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The Well Organised Working Environment: A mixed methods study

Bradley, DKF and Griffin, M (2016) 'The Well Organised Working Environment: A mixed methods study.' International Journal of Nursing Studies, 55. 26 - 38. ISSN 0020-7489

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Abstract

© 2015 Elsevier Ltd. Background: The English National Health Service Institute for Innovation and Improvement designed a series of programmes called The Productive Series. These are innovations designed to help healthcare staff reduce inefficiency and improve quality, and have been implemented in healthcare organisations in at least 14 different countries. This paper examines an implementation of the first module of the Productive Community Services programme called 'The Well Organised Working Environment'. Objective: The quantitative component aims to identify the quantitative outcomes and impact of the implementation of the Well Organised Working Environment module. The qualitative component aims to describe the contexts, mechanisms and outcomes evident during the implementation, and to consider the implication of these findings for healthcare staff, commissioners and implementation teams. Design: Mixed methods explanatory sequential design. Settings: Community Healthcare Organisation in East Anglia, England. Participants: For the quantitative data, participants were 73 staff members that completed End of Module Assessments. Data from 25 services that carried out an inventory of stock items stored were also analysed. For the qualitative element, participants were 45 staff members working in the organisation during the implementation, and four members of the Productive Community Services Implementation Team. Methods: Staff completed assessments at the end of the module implementation, and the value of items stored by clinical services was recorded. After the programme concluded, semi-structured interviews with staff and a focus group with members of the Productive Community Services implementation team were analysed using Framework Analysis employing the principles of Realist Evaluation. Results: 62.5% respondents (n = 45) to the module assessment reported an improvement in their working environment, 37.5% (n = 27) reported that their working environment stayed the same or deteriorated. The reduction of the value of items stored by services ranged from £4 to £5039 across different services. Results of the qualitative analysis suggests explanations for why the programme worked in some contexts and not others, for instance due to varying levels of management support, and varying levels of resources allocated to carrying out or sustaining the improvement work. Conclusions: Quantitative analysis of data generated during healthcare improvement initiatives can give an impression of the benefits realised, but additional qualitative analysis also provides opportunity for learning to improve future implementations. Targets set by commissioners for innovation should focus on sustaining improvement rather demonstrating one-off benefits, and implementation teams should not let their preconceptions of what will and what will not work prevent them from trying interventions that may benefit staff.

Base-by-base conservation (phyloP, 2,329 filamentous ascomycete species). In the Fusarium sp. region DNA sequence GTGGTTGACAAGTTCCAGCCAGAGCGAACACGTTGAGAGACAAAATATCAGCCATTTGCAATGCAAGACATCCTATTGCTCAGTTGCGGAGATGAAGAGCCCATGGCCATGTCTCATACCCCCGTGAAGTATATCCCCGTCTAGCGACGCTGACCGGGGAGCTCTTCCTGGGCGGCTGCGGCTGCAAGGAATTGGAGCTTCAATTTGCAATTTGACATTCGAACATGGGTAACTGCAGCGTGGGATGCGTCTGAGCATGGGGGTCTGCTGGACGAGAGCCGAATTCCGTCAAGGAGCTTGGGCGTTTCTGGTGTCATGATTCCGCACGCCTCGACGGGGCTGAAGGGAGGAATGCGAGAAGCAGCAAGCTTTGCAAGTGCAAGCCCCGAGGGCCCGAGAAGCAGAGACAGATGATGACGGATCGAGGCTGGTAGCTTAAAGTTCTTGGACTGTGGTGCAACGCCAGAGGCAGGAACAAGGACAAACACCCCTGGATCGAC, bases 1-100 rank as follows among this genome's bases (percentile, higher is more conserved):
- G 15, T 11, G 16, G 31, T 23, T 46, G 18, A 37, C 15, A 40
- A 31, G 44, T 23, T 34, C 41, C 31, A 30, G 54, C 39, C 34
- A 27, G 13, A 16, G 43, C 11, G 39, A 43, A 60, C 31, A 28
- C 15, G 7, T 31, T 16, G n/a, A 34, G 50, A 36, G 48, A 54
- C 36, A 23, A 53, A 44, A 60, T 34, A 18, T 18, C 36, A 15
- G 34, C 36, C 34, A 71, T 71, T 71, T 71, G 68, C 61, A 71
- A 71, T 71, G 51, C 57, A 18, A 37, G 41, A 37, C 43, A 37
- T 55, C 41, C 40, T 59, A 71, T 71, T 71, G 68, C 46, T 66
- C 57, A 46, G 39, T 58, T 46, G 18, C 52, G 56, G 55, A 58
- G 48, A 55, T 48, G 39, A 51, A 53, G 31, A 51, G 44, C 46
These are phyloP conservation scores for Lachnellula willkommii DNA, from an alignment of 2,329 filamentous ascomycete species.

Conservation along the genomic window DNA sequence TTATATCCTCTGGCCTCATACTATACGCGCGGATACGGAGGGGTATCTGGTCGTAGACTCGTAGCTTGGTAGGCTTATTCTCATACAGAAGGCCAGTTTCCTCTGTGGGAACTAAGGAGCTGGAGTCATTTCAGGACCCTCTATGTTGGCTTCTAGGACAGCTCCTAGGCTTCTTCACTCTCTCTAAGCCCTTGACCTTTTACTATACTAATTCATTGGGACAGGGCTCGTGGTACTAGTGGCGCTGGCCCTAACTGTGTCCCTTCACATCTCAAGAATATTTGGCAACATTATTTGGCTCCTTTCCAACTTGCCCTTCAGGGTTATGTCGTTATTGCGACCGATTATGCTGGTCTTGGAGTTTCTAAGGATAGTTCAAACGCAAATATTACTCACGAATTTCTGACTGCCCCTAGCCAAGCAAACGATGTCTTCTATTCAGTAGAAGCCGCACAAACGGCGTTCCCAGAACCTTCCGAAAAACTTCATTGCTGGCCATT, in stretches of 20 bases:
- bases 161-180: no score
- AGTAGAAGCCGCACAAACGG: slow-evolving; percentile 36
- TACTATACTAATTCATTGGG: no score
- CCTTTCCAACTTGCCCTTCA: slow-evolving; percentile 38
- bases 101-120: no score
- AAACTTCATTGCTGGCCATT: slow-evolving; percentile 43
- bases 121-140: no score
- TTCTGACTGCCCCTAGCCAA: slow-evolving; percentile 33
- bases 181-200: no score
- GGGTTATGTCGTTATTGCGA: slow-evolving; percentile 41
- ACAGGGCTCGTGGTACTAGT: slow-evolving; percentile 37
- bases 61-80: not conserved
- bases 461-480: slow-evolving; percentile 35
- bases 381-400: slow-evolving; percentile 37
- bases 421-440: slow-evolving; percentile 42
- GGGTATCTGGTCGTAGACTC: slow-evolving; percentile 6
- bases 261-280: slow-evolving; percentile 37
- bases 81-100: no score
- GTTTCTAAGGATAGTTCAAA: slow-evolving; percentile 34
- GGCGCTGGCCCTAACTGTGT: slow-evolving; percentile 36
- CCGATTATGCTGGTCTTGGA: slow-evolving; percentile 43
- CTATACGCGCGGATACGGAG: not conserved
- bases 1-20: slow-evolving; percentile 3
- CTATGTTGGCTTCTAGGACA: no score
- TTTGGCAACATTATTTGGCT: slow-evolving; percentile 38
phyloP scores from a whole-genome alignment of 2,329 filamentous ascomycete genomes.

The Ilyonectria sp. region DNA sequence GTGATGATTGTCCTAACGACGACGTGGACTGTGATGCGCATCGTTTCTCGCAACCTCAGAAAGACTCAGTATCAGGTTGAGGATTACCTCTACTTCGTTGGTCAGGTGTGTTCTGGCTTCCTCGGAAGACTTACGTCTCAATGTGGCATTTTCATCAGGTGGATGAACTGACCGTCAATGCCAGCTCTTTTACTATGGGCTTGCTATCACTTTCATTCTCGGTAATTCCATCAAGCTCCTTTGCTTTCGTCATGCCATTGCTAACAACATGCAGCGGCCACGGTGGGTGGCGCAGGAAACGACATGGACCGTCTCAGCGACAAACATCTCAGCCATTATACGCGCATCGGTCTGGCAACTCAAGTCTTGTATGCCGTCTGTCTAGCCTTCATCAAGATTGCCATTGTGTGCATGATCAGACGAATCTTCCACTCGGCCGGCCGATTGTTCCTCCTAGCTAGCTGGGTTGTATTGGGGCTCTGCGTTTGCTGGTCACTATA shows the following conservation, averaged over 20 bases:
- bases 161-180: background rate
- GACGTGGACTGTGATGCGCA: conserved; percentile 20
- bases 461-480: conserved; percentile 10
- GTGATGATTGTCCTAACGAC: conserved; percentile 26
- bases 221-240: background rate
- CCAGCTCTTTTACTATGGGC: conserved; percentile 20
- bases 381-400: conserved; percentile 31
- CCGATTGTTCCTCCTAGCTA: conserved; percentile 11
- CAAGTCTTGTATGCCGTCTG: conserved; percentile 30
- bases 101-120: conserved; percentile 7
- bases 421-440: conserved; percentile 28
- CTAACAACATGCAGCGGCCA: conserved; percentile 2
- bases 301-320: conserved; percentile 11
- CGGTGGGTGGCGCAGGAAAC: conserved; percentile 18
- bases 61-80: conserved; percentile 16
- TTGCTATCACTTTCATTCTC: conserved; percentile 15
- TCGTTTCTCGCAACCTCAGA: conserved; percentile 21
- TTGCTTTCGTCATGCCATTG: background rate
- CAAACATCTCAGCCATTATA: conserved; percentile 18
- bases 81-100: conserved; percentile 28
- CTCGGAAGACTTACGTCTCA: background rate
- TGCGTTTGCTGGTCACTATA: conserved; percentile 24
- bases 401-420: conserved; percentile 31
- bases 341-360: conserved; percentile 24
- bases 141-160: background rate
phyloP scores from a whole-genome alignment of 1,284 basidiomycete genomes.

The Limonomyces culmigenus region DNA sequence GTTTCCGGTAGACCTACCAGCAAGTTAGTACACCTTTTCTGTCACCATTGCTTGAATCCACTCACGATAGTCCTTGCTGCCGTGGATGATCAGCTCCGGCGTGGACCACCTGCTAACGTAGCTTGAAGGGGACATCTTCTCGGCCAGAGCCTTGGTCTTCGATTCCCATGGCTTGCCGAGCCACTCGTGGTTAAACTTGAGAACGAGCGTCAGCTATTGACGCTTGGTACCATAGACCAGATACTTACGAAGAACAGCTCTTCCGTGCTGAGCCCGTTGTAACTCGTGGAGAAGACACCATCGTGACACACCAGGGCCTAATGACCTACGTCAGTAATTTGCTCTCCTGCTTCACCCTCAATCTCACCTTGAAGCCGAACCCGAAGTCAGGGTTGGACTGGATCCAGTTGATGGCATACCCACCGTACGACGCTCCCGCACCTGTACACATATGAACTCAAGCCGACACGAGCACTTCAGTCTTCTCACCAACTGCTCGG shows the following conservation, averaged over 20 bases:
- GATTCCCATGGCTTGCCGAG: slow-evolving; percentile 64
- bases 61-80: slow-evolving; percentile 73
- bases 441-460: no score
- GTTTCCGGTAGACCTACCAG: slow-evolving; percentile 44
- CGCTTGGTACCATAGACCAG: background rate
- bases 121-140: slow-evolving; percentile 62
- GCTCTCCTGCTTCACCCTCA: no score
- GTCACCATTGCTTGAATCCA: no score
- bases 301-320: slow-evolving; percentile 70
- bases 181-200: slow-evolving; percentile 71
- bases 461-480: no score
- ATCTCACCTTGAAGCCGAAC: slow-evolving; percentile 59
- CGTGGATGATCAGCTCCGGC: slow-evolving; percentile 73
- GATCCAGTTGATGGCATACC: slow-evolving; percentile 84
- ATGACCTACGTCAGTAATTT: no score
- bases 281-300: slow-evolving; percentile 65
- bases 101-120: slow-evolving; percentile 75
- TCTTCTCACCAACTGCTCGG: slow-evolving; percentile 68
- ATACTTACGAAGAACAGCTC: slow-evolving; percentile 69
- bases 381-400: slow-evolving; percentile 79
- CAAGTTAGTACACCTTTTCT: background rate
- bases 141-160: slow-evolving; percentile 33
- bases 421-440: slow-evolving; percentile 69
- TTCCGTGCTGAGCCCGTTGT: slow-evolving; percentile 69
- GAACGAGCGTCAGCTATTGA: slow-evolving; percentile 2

Item Type: Article
Subjects: H Social Sciences > HD Industries. Land use. Labor > HD28 Management. Industrial Management
Q Science > Q Science (General)
R Medicine > R Medicine (General)
Depositing User: Jim Jamieson
Date Deposited: 27 Nov 2015 15:28
Last Modified: 17 Aug 2017 17:30
URI: http://repository.essex.ac.uk/id/eprint/15543

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